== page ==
April 25, 2009 Storm Chase – Western Oklahoma

April 25, 2009

Storm Chase

West-Central Oklahoma

Editor:  Putnam E. Reiter

Forecast/Setup –

Risk Area:  Moderate Risk
Initial Target Area:  Sayre, Oklahoma

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SPC Case Review

After a cool and very active April, we finally got a setup where moisture would be available.  A big problem this month has been the closed lows moving eastward in the southern stream.  These systems have not been favorable for Oklahoma and typically resulted in strong cold fronts pushing moisture well into the Gulf.

This setup was a little different in that Gulf moisture would have time to return ahead of the dryline.  Warm afternoon temperatures would yield CAPE values in the 2500 J/Kg range.  Quite sufficient for severe thunderstorms given veered flow aloft and seasonable speeds.  The western U.S. was still developing on this day, but enough flow aloft and surface moisture indicated potential for severe thunderstorms.  SPC’s Day 1 outlook looked good and things seemed pretty clear cut for western Oklahoma.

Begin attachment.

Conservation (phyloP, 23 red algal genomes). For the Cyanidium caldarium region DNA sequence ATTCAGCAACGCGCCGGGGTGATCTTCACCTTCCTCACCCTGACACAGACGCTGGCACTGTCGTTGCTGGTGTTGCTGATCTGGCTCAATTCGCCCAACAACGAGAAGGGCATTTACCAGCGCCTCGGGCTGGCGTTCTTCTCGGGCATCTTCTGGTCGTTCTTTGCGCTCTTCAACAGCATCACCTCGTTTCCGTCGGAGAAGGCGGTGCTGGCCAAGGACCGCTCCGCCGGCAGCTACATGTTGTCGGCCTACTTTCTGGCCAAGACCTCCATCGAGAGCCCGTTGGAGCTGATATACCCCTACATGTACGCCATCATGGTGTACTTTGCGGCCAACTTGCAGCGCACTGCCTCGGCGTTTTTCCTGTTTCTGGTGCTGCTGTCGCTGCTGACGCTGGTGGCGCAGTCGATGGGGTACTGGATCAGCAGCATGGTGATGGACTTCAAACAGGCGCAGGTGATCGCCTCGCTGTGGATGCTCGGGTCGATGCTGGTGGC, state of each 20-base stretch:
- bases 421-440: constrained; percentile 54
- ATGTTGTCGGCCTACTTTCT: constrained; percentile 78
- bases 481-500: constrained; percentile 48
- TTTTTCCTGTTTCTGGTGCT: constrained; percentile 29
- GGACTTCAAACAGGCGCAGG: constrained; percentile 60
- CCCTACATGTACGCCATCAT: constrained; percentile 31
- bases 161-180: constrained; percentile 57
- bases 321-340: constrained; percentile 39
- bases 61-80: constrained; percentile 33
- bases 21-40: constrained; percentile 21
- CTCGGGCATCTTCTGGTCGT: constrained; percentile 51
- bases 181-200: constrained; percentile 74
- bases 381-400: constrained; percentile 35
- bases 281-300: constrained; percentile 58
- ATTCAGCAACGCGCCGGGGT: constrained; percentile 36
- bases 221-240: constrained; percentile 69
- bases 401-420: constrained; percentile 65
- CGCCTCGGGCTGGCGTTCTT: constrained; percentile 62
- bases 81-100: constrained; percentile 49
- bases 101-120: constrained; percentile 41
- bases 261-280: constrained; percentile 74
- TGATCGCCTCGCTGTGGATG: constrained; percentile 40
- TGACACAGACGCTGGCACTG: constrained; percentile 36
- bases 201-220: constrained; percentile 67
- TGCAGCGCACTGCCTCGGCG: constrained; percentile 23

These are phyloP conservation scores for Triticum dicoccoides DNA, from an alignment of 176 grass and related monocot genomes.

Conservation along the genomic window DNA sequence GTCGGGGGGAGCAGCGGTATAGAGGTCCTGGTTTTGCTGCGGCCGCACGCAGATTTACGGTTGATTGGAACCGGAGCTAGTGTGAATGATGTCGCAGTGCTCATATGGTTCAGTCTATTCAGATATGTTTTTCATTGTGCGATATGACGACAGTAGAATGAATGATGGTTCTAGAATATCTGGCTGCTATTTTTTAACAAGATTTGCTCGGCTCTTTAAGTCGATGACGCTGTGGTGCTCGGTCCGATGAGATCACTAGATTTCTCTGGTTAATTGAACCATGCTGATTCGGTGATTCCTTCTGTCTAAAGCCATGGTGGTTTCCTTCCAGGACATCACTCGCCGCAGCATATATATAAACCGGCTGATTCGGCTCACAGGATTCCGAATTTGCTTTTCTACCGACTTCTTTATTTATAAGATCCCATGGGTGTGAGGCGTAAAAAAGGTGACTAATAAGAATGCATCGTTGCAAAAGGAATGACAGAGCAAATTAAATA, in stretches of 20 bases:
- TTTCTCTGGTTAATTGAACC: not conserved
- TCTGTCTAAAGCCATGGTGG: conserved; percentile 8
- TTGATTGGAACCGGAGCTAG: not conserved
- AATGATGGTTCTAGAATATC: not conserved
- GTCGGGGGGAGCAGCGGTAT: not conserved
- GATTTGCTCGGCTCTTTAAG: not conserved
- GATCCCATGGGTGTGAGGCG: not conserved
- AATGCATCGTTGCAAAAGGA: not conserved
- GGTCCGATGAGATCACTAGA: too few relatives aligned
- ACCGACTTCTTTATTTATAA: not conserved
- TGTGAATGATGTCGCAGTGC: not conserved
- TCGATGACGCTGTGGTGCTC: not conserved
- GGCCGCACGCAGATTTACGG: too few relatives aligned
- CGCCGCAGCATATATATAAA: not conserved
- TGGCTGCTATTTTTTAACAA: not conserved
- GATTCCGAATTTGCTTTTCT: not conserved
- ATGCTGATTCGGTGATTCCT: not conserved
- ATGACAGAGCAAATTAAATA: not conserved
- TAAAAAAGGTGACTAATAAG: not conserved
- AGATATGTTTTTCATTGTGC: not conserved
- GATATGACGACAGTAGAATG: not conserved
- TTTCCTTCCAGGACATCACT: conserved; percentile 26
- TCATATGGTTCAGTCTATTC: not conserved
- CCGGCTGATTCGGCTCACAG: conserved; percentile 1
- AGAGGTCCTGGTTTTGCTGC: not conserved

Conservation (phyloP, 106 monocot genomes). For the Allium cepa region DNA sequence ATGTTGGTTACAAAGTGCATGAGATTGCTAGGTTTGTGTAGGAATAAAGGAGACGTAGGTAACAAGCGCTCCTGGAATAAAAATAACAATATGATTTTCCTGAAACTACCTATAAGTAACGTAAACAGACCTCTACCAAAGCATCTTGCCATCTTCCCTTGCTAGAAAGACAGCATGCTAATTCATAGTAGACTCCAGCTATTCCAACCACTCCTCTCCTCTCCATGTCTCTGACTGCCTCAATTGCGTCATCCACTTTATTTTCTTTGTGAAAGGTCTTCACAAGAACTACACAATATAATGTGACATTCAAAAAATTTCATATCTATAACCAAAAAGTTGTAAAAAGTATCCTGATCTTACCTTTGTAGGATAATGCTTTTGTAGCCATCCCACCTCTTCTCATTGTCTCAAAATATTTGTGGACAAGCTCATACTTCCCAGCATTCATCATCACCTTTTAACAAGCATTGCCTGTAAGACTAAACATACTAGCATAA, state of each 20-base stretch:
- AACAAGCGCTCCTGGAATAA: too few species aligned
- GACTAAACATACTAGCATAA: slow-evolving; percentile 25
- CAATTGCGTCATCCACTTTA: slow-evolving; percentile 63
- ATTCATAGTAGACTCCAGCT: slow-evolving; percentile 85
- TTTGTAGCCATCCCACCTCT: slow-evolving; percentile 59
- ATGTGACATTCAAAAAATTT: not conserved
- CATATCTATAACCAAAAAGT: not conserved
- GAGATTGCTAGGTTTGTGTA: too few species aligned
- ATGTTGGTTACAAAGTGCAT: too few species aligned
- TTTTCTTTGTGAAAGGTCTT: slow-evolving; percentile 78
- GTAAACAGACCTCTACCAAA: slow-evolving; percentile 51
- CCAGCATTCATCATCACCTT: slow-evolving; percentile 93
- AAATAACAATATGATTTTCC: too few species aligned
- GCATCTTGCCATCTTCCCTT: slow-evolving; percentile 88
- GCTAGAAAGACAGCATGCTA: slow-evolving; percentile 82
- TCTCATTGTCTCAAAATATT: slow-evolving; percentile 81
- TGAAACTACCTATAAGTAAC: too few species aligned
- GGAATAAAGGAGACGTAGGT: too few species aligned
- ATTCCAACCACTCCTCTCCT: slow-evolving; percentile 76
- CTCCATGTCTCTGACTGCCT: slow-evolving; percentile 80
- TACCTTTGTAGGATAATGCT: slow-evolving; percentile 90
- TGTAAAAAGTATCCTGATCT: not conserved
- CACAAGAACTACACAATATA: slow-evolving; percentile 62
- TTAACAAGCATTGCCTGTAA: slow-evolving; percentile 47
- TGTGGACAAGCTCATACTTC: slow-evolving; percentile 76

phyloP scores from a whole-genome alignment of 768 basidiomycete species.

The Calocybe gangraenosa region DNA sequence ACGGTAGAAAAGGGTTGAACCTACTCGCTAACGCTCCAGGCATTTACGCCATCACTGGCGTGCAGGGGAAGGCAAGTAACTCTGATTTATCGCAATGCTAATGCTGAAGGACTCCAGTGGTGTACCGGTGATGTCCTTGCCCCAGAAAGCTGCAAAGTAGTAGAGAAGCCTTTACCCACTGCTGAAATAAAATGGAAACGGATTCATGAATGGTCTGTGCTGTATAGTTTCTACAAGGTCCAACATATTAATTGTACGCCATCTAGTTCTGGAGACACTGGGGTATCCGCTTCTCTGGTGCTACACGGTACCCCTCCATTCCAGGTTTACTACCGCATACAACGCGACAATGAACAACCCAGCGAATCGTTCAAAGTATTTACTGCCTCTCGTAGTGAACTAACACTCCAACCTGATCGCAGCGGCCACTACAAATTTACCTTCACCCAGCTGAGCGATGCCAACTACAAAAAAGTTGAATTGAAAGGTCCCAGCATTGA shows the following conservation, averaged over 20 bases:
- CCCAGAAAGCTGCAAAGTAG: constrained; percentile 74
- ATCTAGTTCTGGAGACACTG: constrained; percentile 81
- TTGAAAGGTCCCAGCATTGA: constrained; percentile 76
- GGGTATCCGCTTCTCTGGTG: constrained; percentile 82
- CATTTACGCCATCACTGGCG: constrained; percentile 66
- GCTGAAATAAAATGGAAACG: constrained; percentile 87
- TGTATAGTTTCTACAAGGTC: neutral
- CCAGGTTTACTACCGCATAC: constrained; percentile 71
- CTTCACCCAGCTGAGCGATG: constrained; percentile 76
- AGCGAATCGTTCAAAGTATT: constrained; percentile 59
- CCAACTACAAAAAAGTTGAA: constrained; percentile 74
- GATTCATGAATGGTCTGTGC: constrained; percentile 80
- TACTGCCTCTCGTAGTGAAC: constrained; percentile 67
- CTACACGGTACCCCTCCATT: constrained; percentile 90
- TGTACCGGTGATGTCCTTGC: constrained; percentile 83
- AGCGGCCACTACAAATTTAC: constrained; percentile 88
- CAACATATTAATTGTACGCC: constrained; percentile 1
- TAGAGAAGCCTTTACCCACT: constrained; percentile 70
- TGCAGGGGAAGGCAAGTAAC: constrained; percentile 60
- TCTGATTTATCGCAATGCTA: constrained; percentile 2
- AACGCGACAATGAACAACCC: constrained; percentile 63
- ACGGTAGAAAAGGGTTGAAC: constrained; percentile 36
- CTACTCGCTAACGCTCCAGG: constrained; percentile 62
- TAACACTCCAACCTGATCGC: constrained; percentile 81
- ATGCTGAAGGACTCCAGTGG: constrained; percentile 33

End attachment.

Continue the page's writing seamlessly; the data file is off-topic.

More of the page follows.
We knew that there were two areas of interest, the first along the dryline, which was progged to be near the TX/OK border attached to a surface low near Pampa.  A cold front was progged to drift into northwest Oklahoma and the panhandles during the day and stall.  It did so and started retreating north by late in the day.  This was the secondary area for storm development.  We decided to play the triple point, as did almost all other chasers.

The first storm developed in the Texas panhandle, north of I-40 (Shamrock).  This storm moved quickly northeast and into Oklahoma.  Most of the chasers headed to that storm.  Additional storms formed in far western Oklahoma and moved northeast.  The storms were elongated east-southeast to west-northwest as they moved northeast.  The exception was the lone panhandle storm, which had more of a classic supercell look.  The storms stopped developing in southwest Oklahoma around 7pm and moved north of I-40 at Weatherford by 10pm.

Storms continued into the nighttime hours with one producing a tornado north of Enid around 10pm.  Another storm moved into the same area and produced a tornado in Kremlin around 2am.  Only a few injuries from these tornadoes and minor ones, very lucky.

The Chase –

Team 1 – David Underwood, Rob Ferguson, Brett LaBare and Putnam Reiter